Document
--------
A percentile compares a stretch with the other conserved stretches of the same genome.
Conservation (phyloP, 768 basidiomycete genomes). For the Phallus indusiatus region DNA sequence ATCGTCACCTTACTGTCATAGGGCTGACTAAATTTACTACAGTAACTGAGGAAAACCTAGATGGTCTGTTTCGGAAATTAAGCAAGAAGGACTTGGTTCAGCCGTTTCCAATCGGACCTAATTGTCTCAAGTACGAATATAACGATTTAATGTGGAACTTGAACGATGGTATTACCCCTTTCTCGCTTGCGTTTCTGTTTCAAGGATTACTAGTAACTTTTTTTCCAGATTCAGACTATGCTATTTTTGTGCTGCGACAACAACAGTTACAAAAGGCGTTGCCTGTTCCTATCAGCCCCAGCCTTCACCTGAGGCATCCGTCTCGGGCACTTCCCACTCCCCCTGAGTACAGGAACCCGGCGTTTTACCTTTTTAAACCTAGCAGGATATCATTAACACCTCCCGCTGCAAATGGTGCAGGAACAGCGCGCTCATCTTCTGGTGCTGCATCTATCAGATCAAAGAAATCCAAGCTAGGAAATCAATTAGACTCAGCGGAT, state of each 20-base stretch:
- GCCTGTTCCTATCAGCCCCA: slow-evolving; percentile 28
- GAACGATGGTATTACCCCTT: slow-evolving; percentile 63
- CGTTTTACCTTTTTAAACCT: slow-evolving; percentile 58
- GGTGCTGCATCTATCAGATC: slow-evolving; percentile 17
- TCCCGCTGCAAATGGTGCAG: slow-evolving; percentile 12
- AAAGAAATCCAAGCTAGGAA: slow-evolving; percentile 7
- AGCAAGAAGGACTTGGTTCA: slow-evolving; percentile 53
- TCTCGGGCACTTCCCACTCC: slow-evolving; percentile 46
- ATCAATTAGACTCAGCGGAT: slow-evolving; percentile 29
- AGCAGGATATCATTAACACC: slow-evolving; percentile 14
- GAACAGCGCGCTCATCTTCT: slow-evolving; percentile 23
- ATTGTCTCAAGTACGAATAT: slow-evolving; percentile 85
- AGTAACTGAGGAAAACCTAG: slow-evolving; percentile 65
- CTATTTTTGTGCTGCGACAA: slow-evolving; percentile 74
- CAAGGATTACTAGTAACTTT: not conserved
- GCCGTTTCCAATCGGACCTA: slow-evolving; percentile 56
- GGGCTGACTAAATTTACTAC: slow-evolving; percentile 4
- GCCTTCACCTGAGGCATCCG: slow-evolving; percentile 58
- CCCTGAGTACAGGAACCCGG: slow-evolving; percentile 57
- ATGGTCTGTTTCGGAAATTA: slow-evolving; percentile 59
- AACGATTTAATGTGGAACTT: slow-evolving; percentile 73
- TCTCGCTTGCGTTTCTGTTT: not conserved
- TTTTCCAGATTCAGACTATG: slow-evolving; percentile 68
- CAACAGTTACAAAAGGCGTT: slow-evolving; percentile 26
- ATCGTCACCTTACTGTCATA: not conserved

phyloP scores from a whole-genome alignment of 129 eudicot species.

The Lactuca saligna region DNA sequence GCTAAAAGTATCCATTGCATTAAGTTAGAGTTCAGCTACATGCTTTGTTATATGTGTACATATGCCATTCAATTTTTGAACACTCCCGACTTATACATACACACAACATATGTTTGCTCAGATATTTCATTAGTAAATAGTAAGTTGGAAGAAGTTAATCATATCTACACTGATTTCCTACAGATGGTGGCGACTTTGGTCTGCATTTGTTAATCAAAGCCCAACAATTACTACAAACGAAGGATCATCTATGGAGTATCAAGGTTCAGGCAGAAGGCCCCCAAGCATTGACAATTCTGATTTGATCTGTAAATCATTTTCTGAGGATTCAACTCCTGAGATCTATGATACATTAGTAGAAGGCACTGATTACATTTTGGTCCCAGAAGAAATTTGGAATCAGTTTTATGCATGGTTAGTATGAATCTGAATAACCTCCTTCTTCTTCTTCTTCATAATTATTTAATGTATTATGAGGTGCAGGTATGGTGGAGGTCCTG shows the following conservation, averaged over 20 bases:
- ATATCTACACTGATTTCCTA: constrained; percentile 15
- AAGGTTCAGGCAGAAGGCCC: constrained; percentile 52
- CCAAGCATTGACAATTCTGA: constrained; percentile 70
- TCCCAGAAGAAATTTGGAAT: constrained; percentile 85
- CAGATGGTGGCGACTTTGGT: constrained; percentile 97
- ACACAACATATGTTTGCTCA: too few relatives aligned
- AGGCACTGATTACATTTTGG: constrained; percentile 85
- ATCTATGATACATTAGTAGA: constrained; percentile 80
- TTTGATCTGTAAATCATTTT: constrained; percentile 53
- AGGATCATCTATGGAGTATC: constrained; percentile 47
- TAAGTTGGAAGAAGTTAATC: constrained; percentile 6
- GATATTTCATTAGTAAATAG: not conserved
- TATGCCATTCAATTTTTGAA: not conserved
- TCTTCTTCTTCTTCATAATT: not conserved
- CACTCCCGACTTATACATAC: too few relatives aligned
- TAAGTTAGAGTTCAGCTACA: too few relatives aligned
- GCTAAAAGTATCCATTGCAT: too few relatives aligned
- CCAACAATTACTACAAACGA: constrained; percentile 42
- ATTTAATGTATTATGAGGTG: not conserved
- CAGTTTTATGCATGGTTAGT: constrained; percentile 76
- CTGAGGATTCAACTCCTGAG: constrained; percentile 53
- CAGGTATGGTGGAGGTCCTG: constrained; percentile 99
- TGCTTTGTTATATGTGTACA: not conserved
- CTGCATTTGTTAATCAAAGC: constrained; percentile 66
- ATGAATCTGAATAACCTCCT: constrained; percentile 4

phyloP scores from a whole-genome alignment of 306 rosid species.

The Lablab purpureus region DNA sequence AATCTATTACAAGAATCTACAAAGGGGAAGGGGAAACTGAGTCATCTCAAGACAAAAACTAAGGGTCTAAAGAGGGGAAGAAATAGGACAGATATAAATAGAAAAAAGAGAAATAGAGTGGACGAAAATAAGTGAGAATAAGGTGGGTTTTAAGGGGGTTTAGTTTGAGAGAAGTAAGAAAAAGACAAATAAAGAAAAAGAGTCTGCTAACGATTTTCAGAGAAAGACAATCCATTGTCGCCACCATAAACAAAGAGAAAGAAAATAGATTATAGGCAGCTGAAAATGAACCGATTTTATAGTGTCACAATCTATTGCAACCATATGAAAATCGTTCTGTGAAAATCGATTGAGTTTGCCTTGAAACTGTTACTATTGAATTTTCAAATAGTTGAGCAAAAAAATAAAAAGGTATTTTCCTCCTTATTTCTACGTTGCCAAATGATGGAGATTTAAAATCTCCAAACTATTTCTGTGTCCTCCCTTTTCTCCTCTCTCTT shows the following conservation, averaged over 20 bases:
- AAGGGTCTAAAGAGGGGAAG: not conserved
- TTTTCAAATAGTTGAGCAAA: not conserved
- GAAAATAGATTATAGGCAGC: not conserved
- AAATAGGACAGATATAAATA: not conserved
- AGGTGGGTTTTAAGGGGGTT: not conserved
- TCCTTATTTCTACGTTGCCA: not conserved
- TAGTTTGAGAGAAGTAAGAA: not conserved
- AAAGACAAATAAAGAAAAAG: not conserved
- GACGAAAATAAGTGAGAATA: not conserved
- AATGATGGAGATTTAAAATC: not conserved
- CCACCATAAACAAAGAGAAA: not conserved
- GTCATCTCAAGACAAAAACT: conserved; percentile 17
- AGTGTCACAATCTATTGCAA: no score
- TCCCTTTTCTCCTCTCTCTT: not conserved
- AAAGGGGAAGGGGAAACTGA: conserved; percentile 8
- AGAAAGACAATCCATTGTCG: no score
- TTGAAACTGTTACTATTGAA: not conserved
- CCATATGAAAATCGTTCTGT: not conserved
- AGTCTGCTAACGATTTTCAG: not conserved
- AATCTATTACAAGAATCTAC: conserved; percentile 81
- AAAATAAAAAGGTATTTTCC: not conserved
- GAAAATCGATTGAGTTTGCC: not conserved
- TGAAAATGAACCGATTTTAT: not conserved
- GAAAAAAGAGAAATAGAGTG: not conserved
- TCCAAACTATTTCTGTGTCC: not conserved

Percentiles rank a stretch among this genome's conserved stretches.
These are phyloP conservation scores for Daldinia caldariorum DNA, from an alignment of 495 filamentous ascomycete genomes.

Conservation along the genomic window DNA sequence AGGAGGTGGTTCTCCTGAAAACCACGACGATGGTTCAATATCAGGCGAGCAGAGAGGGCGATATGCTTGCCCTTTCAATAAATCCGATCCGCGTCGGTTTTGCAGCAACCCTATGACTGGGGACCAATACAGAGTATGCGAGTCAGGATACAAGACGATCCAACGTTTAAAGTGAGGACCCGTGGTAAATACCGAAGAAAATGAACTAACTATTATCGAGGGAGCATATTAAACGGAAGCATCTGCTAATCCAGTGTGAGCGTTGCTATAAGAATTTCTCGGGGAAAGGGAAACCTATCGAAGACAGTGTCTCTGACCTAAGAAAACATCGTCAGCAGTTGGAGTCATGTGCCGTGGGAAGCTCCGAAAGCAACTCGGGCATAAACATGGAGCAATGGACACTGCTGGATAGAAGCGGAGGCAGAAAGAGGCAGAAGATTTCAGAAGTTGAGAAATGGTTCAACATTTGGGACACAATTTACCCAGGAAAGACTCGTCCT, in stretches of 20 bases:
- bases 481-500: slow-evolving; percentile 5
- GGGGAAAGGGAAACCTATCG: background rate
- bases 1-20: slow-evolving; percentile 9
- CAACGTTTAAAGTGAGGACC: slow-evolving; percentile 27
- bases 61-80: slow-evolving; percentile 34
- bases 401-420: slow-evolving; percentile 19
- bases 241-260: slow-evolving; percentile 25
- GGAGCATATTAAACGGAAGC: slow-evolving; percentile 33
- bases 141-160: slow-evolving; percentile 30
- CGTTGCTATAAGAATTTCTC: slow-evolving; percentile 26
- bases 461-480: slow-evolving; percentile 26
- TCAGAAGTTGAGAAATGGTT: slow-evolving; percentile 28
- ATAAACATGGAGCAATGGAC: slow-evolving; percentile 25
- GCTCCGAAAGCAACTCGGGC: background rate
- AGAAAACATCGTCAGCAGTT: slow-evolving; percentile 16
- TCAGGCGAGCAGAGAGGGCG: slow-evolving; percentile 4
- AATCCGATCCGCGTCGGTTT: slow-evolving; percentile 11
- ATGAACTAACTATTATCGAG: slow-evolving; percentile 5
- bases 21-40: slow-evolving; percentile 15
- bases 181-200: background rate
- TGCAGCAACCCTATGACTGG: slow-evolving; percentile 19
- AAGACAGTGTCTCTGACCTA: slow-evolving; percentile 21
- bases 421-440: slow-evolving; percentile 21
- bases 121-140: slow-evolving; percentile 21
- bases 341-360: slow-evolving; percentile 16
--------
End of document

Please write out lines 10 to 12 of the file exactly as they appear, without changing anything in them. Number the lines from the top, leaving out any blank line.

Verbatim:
- TCTCGGGCACTTCCCACTCC: slow-evolving; percentile 46
- ATCAATTAGACTCAGCGGAT: slow-evolving; percentile 29
- AGCAGGATATCATTAACACC: slow-evolving; percentile 14